One approach to overcome these issues with MP-HoL, is to send duplicate packets. However, redundant packets also mean that the traffic cost is higher, especially for videos, where the amount of traffic is very high (for example, 1GB could cost about 10 cents).

In terms of scheduling, we have two operational challenges at the same time:

  • Optimal user-perceived quality of experience (QoE).
  • Minimized cost overhead.

If you ask who knows the performance best, the answer is the video player, because video players know if a video rebuffers. On the other hand, the cost is determined by our scheduling algorithm. To optimize performance and cost at the same time, we need the player to work with the scheduler remotely. In other words, there is a knowledge asymmetry between the client and server and closing this knowledge gap is key.

Quality of experience

In XLINK, we introduced the Quality of Experience (QoE) driven multipath scheduling based on the QoE-Control-Signal framework.

When acknowledging (ACKing) received packets, the XLINK client requests the video players’ QoE information such as cached frames and framerates, allowing the server to compute the play time left in the client’s video playback buffer. XLINK then attaches the QoE info in the QoE control signal and sends it back to the server. After receiving the ACK, the server then passes the QoE control signal to its multipath scheduler. The scheduler uses QoE feedback to control the aggressiveness of packet reinjection.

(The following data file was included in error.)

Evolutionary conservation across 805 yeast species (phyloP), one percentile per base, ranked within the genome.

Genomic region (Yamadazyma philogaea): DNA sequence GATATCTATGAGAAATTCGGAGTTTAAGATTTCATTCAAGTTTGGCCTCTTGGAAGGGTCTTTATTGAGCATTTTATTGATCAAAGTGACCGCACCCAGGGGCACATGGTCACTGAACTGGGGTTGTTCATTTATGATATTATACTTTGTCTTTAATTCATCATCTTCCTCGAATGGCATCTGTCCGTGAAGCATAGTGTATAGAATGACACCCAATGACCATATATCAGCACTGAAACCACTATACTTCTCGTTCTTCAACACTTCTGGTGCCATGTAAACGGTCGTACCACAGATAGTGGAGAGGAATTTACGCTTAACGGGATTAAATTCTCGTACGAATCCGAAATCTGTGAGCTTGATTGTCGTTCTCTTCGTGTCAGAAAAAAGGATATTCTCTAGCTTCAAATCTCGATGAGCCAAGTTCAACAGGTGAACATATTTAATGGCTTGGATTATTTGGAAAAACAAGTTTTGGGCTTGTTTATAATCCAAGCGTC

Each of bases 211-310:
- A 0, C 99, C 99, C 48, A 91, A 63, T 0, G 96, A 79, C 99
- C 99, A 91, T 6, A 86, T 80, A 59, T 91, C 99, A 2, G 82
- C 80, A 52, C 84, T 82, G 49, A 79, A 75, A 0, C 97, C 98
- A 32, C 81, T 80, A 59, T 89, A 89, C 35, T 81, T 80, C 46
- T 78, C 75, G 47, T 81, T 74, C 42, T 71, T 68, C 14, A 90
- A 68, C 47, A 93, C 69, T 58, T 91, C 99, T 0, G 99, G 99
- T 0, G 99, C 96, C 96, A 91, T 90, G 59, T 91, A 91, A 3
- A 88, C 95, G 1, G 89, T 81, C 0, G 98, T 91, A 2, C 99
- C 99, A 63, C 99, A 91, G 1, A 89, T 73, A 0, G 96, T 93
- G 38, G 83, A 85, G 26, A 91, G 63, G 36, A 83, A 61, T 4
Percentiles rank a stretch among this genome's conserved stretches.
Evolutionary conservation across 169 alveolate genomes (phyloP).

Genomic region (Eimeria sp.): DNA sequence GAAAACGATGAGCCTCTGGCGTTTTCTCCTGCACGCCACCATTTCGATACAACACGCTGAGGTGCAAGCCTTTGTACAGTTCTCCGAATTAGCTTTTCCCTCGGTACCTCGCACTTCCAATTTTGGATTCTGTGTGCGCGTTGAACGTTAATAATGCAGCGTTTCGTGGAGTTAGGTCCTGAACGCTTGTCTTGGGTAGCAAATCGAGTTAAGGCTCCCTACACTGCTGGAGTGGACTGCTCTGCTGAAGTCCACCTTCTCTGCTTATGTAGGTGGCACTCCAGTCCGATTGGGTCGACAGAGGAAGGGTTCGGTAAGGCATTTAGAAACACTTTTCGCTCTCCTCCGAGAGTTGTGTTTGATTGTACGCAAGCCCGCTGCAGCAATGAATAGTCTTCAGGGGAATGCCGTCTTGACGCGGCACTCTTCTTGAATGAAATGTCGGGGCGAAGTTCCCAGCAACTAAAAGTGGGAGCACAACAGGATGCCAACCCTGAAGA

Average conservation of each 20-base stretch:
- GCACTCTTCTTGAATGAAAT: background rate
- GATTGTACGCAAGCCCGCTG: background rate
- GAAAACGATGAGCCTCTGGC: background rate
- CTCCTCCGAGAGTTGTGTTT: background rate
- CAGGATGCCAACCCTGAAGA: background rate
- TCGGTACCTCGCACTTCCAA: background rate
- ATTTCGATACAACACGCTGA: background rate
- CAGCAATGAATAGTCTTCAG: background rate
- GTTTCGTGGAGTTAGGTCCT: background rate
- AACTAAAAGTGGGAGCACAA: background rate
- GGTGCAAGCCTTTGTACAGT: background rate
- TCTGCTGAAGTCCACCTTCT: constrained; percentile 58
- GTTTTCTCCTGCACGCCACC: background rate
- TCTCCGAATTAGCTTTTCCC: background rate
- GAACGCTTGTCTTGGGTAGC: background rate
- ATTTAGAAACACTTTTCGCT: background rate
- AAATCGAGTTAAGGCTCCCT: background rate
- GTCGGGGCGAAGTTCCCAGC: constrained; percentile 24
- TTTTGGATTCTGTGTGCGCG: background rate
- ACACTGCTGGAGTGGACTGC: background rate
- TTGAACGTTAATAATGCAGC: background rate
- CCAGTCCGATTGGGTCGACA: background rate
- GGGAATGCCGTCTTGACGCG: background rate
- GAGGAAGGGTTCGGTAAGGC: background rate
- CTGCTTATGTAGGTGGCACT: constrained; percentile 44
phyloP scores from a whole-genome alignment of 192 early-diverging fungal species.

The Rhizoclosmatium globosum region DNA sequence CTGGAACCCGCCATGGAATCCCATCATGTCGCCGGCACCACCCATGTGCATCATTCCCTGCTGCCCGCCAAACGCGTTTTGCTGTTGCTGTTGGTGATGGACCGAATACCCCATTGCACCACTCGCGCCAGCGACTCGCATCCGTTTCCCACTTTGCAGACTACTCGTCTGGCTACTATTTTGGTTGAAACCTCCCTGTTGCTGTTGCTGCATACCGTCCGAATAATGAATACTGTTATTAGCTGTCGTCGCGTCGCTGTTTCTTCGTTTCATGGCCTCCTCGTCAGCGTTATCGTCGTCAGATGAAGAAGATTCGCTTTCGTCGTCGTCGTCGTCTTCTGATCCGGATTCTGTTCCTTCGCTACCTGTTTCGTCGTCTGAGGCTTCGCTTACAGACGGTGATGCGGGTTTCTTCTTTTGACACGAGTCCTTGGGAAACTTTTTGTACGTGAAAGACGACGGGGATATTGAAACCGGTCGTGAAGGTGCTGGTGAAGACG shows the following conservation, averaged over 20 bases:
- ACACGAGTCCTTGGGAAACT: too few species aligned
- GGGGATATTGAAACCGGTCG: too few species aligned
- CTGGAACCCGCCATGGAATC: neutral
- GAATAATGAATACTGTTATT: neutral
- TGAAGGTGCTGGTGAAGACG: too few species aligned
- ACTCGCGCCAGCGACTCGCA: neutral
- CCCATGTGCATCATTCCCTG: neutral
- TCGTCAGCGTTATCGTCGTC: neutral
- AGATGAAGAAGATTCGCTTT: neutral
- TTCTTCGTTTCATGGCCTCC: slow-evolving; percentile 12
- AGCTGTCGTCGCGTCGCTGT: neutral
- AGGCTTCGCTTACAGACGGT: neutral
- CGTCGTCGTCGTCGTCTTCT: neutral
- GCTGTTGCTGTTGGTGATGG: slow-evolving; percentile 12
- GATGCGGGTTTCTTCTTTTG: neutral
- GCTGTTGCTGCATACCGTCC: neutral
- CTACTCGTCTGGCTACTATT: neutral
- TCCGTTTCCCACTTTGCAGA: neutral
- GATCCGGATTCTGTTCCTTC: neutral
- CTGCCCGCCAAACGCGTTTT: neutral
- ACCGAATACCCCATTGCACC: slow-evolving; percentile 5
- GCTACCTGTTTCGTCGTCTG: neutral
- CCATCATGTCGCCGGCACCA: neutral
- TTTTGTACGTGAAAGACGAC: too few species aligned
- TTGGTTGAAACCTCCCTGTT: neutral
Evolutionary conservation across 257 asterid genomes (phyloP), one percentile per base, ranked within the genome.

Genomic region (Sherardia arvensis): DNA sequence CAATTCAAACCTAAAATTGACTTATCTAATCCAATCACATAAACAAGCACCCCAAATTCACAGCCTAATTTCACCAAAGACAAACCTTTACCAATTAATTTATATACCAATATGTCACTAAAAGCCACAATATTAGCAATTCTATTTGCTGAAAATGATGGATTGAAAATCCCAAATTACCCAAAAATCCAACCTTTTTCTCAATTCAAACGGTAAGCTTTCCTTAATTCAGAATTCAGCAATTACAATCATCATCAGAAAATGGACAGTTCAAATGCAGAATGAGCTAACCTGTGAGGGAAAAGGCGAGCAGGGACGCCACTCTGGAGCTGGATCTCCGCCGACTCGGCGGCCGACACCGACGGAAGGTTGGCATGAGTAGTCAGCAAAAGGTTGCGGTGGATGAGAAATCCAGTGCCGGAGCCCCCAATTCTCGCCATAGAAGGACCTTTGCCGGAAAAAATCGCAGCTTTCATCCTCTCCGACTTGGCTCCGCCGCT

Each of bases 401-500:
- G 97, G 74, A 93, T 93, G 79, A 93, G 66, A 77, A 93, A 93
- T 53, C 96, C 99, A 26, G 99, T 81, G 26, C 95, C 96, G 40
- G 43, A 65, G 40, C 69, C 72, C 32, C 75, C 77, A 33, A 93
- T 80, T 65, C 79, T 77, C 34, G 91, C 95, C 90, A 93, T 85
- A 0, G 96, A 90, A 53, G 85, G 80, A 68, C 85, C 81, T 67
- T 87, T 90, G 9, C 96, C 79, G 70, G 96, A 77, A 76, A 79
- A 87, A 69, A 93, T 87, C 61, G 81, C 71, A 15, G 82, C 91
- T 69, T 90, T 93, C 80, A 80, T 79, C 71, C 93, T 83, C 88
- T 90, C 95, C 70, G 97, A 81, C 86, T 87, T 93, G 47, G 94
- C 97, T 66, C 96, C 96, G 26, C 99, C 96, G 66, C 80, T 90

Figure 3a shows the dynamics of video buffer level when one of the paths is fading while the other is stable. Figure 3b has no reinjection. What happens is the data is blocked with the sudden failure of a path, which causes the video buffer to run out of data and hence, video stalls. Figure 3c is reinjection without QoE. Reinjection is helpful, but it also incurs many unnecessary reinjections, which keeps increasing the traffic overhead. Figure 3d is the reinjection with QoE. It uses reinjection only when it is necessary. Reinjection is turned on when Path 1 fails, but there is no reinjection after Path 1 recovers, which allows us to balance the cost and performance.

Four line graphs showing the dynamics of video buffer level as per injection state.
Figure 3 — Dynamics of video buffer level as per injection state.

Multipath QUIC improves performance by more than 19%

To verify the effectiveness of XLINK, we performed a large-scale A/B test in Taobao mobile. In the experimental methods, we formed two contrast groups running in parallel with 100k participants who upgraded to Taobao mobile test versions. The dataset consisted of more than three million video plays. In the A/B test, we collected data in a two-week period.

As shown in Figure 4, multipath QUIC outperformed single path consistently. We noted greater than 2.3% improvement in median request complete time, more than 9.4% improvement in the 95th percentile and more than 19% improvement in the 99th percentile. For more information, please read our SIGCOMM’21 paper.

Bar graph showing data from a large scale two week test verifying effectiveness of XLINK per day.
Figure 4 — Data from a large-scale two-week test verifying effectiveness of XLINK.

Right now, we are in the process of integrating XLINK in several of Alibaba’s flagship products, including Taobao, Dingtalk, and AliCloud edge networks. On the standardization side, we have started the collaboration with researchers and engineers from Private Octopus Inc, UCLouvain, and Ericsson in a newly merged QUIC draft with a scope more focused on the core multi-path functionality.

Yunfei Ma is a staff engineer and research manager at Alibaba.